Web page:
“Home is not a place; it’s a feeling.” – Cecelia Ahern
I feel fortunate to have found and known—and continue to find and know—home, a sense of home, in places around the world and among people around the world. I often find the people are more important to that feeling than the place itself. Though the two in combination, when the feeling is right, are quite a powerful force.
Of the places I’ve lived and traveled, Michigan and Patagonia carry the greatest feelings of home for me.
There’s seemingly always been a pull between here and there. But when I was unexpectedly back in Michigan in January and February and then again in May and June, that pull on my heart was different. It felt stronger in that I could more clearly see the value I find and feel in each place, if that makes sense. I could more clearly see what each place holds for me.
It was also different in that I wouldn’t describe this pull as a tug of war. It’s a gentle pull. There’s a respect between these two places that occupy my heart. They each carry meaning and importance. They each carry a significant part of me.
On the one side, there’s my family, lifelong friends and communities and spaces I love and can sink into so seamlessly. There are people and places and memories that have shaped me into the woman I am today. There’s a deep comfort in the familiarity of my home state and all that it holds.
On the other side, there’s this space that is altogether foreign and familiar, where I am finding myself and my purpose. Where I have built and am building a life and community. Where I savor the pace of life and often revel in the freedom to paint outside the lines. Where I am challenging myself and growing and stepping into a life I never fully imagined. There are moments I laugh at the oddity and serendipity of it all and share stories, in my mind, with a younger Emily.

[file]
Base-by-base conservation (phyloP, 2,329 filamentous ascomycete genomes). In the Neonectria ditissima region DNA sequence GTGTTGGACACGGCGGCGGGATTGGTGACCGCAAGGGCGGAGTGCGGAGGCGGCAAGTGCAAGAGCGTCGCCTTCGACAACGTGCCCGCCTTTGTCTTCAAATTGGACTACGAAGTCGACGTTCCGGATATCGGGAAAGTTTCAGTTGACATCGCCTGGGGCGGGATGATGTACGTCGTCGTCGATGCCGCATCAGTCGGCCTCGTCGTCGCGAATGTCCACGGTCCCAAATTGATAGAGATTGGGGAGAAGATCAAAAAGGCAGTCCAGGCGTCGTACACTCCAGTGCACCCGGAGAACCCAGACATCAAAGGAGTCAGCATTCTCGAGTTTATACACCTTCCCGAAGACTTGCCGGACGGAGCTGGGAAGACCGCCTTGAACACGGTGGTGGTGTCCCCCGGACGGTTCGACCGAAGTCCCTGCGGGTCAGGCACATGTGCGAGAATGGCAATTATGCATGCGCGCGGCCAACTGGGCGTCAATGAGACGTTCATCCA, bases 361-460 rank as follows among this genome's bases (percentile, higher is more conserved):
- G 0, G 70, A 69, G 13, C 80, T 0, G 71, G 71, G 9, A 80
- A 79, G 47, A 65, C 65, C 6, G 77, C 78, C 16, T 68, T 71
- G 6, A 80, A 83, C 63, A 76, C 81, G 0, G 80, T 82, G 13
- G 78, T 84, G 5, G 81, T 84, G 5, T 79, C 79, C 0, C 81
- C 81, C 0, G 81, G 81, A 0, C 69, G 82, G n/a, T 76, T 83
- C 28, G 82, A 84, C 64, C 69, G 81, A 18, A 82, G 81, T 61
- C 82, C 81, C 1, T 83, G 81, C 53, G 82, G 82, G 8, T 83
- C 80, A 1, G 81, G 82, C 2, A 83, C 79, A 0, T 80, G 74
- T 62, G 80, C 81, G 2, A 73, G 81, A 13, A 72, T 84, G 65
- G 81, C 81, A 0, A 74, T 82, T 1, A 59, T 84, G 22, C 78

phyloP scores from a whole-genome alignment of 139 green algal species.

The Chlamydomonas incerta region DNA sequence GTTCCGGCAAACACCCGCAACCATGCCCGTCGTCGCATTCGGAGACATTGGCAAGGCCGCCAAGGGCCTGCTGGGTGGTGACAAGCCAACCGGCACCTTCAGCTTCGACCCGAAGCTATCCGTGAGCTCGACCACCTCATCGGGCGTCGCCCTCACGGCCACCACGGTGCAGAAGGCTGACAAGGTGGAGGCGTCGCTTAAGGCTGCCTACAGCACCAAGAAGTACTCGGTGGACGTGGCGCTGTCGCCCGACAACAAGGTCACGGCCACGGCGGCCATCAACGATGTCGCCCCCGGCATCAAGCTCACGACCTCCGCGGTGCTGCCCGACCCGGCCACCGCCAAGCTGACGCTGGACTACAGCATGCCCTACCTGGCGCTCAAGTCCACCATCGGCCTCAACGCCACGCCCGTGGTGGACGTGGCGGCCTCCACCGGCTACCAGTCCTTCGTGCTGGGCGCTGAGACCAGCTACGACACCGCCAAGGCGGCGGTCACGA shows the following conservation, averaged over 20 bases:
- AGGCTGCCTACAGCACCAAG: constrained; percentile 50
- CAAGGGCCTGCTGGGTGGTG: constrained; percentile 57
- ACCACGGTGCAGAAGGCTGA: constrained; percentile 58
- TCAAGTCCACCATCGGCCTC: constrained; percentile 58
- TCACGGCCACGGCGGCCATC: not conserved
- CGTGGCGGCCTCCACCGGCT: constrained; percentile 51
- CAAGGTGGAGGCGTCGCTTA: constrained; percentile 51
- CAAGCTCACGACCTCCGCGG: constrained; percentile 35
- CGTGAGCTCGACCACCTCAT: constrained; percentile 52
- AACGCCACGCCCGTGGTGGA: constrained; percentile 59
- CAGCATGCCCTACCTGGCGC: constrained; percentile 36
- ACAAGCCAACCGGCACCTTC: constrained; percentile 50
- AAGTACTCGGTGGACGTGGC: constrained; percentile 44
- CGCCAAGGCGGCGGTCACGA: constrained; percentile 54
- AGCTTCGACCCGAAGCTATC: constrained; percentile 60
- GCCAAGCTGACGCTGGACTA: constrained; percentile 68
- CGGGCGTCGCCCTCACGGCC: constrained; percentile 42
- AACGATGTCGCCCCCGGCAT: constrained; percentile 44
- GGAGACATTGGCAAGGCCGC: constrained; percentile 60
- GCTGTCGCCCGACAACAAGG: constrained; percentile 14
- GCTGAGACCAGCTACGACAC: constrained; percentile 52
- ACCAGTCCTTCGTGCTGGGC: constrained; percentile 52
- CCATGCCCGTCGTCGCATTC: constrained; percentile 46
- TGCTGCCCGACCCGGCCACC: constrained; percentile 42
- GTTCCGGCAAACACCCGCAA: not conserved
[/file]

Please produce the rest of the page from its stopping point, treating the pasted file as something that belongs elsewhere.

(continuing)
In each place, there’s community, comfort, creativity, inspiration, light and love. There are four distinct seasons. There are favorite trails and favorite coffee shops. There are bodies of water. There are countless adventures and stories and a sense of freedom—though, at times, that freedom looks different depending on the place.
Do you think you’ll move back to the U.S.? How much longer will you live in Argentina? Why do you have to go back to Argentina? What do you have to go back to?
Many people have posed these questions, or some form of them, to me this year—and throughout the past 2.5+ years. I can’t fully explain my life, my decisions and the pull I feel between here and there. I think you either get it or you don’t. I just know that, at this time, Michigan and Patagonia carry the greatest feelings of home for me. So for now, I am resting in that truth and navigating not only the pull but also the balance between here and there.
August 28, 2019